Labour’s Greatest Defeat since World War II

, by Mark Seychell

Labour's Greatest Defeat since World War II

Labour suffered its worst post-war election result as it gained just 15.3% of the vote, even worse than party bosses had feared, and was beaten into third place by UKIP and the Conservative Party. Labour also suffered a historic defeat in the recent local elections.

Voter apathy was reflected in the historically low turnout of around thirty three percent. In Scotland voter turnout was only twenty eight per cent. In the local elections, Labour finished third place behind Conservatives and Liberal Democrats, with Labour losing control of the four councils it had held prior to the election. In a vote widely considered to be a reaction to the expenses scandal, the share of the votes was down for all the major parties; Labour was down one percent, the Conservative share was down five percent. The beneficiary of the public backlash was generally seen to be the minor parties, including the Green Party and UKIP (UK Independence Party). Gordon Brown, the British Prime Minister, was quoted in the press as having said that the results were “a painful defeat for Labour”, and that “too many good people doing so much good for their communities and their constituencies have lost through no fault of their own.” Critics go as far as saying that what is happening now makes John Major’s government look like a triumph.

The dismal results for Labour, coupled with the shockwaves of the expenses scandal that rocked the nation, will intensify Mr. Brown’s leadership crisis and could trigger more ministerial resignations and demands for him to step down. We do not need to rehearse here the litany of disasters affecting Mr. Brown and his administration, but let us anyway: the continuous resignation and botched reshuffling of cabinet ministers, the demands from backbenchers that he step down with immediate effect, the withering contempt of former colleagues, the abuse from the feminist “sisterhood”, the all too obvious inability to handle the expenses scandal, what has become of the shattered wreck that is the British economy, a backbencher walking out and forcing a by-election, a slaughter in the local and European elections.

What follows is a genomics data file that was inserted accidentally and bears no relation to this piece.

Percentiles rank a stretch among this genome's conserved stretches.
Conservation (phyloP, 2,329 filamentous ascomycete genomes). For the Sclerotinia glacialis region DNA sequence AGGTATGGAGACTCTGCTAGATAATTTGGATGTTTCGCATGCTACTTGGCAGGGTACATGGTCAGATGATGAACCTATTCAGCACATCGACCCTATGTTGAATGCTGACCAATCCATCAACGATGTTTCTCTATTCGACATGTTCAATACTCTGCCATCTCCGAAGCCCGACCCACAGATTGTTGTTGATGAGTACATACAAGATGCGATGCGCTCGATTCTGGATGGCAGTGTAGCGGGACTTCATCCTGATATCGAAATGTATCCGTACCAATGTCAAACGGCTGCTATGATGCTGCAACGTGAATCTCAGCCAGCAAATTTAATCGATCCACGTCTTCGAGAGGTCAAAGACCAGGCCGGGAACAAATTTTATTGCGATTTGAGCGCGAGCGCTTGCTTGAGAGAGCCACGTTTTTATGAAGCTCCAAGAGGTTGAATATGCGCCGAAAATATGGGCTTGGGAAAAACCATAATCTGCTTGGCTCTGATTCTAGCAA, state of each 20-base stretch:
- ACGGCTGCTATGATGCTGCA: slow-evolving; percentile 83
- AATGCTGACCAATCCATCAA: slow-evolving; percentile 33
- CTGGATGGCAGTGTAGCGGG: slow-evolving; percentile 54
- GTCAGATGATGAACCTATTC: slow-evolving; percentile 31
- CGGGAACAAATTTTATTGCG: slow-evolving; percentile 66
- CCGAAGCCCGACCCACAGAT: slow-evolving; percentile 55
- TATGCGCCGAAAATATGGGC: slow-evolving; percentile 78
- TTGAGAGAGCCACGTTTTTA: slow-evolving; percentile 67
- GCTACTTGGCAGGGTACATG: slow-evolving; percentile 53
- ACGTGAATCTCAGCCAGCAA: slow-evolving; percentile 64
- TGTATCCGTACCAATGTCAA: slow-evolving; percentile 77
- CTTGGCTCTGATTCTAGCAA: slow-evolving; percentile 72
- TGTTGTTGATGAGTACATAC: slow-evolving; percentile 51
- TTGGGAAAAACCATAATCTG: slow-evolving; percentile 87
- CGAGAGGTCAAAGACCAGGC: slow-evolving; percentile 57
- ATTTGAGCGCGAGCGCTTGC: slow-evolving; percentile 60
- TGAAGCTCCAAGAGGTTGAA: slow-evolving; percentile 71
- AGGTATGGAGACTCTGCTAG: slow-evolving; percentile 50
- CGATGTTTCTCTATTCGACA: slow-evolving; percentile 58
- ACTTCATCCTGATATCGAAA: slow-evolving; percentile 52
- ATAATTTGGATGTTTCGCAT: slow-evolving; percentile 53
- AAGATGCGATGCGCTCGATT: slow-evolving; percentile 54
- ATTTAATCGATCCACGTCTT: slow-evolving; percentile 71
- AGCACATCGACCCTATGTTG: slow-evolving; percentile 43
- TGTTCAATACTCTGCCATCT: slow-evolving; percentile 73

After all that has happened during his brief but all too painful term in office, how much more encouragement does his party need to boot him out, and to live up to their ideal of doing what is right for the country?

After all that has happened during his brief but all too painful term in office, how much more encouragement does his party need to boot him out, and to live up to their ideal of doing what is right for the country?The reshuffle was one of the most disastrous in modern political history, since the days of Margaret Thatcher and her removal from Downing Street. It was claimed that the reshuffle would re launch the Government. Needless to say, it failed in every respect.

The worst part of it all is that unfortunately, the Labour Party remains as delusional as ever. For example, during the expenses involving scandal there were no subsequent expulsions, no removal of whip, just the banning of four heavily involved MPs from running for the next general election under the Labour ticket. Here is the irony however; three of them had no intention of standing at the next election anyway. As the recent local and European election results showed, this simply will not suffice. Yet, Mr. Brown sees no need whatsoever for a general election, for he has already elected himself. During a Downing Street press conference on the 5th of June, Brown stated, “If I didn’t think I was the right person leading the right team… then I would not be standing here… I believe in never walking away from people in difficult times.” Surely, a noble statement from the under-fire Prime Minister. Yet, was this Brown’s rebuke to the growing number of ministers who have resigned? Are cowards who have run away from their responsibilities? Or just ministers who were fed up of being pawns of a government that was always doomed to fail what with its lack of popularity from the start?

The question floating around the UK at the moment is wonder and how Brown can continue to put his head down and go on. Astonishment at how Brown could continue to sit in his office while his Cabinet ministers head out the door? “This Government is collapsing before our eyes,” David Cameron taunted in the Commons on June the 3rd, and that is certainly how it looks. However, even though storm is clearly and continuously building up, prime ministers still hold the keys to the founding laws of democracy, one of the strongest being the ability to reshuffle. Maybe, hopefully, another reshuffle can lead to a breath of fresh air in the House of Commons and in the Country, a Country which throughout history has proved an important and ever present friend watching over not only Europe, but also the World.

Image: Brown walking away from a press conference after a landslide defeat in the local elections, source: google images

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